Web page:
Real estate sector

Mortgage interest rates in the U.S. rose last week to their highest level since 2000, negatively impacting already low home-buying applications.

The average 30-year fixed mortgage rate rose 10 basis points to 7.41% in the week ended Sept. 22, according to Mortgage Bankers Association data released Wednesday. As a result, the home purchase order index fell to 144.8, one of the lowest readings in decades.

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Launch of “Azizi Wines” in “Dubai South” at a cost of 30 billion dirhams



Launch of “Azizi Wines” in “Dubai South” at a cost of 30 billion dirhams

Assisi Real Estate Development Company revealed its plans to develop the “Azizi Venice” project in the “Dubai South” area at a cost of around 30 billion dirhams, noting that the new luxury complex is inspired by the Italian city of Venice. It is located entirely within a crystal clear lake, in which swimming is possible.

The project was launched last night at a grand function in Dubai attended by over 10,000 people.

The new project will offer 24 million square feet of space on a 15 million square foot land, apart from the “Opera”, a temperature-controlled “luxury pedestrian boulevard” and a wide range of other amenities.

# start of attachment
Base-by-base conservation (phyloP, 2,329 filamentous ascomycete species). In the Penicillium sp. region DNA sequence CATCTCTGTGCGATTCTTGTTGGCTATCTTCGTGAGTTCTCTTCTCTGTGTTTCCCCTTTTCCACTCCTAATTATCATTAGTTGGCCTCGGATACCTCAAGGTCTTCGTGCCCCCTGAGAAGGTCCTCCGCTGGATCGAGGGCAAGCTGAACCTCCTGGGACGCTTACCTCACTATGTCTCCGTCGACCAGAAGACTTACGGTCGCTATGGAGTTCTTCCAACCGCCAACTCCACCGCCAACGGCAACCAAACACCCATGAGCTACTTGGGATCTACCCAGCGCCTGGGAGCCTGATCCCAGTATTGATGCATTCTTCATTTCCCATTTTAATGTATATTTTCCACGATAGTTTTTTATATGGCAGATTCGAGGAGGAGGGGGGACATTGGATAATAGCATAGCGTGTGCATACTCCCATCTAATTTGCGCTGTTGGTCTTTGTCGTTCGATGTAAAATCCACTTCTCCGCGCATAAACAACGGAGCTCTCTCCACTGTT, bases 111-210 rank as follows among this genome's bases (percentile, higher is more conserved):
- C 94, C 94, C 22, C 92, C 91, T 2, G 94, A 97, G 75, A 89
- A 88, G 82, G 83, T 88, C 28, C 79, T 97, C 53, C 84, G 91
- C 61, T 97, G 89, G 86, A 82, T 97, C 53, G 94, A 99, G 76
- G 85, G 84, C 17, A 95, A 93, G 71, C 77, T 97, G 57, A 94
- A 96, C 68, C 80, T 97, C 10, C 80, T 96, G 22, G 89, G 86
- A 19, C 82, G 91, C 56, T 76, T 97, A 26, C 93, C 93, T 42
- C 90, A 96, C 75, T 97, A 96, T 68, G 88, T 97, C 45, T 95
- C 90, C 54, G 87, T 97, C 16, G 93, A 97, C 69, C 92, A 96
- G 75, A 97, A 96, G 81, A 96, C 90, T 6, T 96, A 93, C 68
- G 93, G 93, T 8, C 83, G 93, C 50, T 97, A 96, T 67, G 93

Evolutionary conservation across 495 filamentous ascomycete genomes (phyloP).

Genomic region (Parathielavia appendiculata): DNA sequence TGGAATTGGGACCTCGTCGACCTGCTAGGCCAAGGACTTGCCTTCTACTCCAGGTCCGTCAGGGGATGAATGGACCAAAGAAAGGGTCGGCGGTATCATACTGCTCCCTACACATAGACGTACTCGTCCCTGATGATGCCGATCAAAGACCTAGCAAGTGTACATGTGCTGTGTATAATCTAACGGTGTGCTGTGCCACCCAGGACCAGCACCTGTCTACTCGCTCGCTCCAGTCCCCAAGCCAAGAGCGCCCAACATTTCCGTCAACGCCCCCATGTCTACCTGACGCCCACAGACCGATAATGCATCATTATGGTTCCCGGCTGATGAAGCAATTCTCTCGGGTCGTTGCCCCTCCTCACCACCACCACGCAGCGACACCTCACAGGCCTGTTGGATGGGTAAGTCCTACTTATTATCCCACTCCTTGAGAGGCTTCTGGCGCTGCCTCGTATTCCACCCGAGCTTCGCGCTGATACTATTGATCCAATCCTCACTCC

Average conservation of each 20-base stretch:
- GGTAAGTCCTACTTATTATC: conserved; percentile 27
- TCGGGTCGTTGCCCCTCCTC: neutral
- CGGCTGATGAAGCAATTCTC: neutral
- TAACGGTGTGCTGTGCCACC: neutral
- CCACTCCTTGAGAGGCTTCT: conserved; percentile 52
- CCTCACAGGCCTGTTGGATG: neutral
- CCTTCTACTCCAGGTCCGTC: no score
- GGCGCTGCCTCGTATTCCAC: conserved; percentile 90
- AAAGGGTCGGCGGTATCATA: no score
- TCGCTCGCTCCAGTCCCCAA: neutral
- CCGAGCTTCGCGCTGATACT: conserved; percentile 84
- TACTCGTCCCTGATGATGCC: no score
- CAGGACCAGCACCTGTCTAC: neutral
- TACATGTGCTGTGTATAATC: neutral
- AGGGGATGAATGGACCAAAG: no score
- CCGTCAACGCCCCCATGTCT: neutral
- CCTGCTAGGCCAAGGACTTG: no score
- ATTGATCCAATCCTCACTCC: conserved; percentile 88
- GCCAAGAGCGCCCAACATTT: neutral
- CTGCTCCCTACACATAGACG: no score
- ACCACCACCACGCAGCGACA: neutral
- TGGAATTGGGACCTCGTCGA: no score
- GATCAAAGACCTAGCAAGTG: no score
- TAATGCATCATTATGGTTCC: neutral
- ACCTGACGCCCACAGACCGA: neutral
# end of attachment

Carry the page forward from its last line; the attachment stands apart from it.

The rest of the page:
Azizi assumes lead developer responsibility for the construction of buildings, roads and all infrastructure for the mixed-use project, which will have more than 30,000 residential units distributed across nearly 100 residential complexes, in addition to more than 400 villas and luxury homes.

“Azizi Venice” is distinguished by its large pool with many beaches surrounding all its residential buildings, villas and luxury houses, in addition to designated areas for entertainment, retail and various commercial activities.

The beaches are surrounded by desalinated and filtered water, as well as a promenade that includes an eight-kilometer cycling and running track, yoga facilities and other sports activities, restaurants and a group of specialty shops. Apart from shops, brands and restaurants featuring international cuisine, there are three-story buildings on both sides of Assisi Boulevard.

In addition to a private hotel located on an island in the middle of the lake, the project will offer two five-star hotels owned and managed by Assisi at its entrances.

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“Azizi Venice” will have a full-service hospital, a kindergarten, high school to grade schools, and four kilometers of main road, and will be surrounded by additional options of restaurants and shopping outlets.

Mirwais Azizi, founder and chairman of the board of directors of Azizi Real Estate Development, pointed out that “Assisi Venice is a unique complex and destination in Dubai and the Middle East region in general,” adding, “The new project will change that. It is home to around 80,000 residents, and more than 80,000 people are tourists.” Fascinating place.” 30 thousand visitors daily.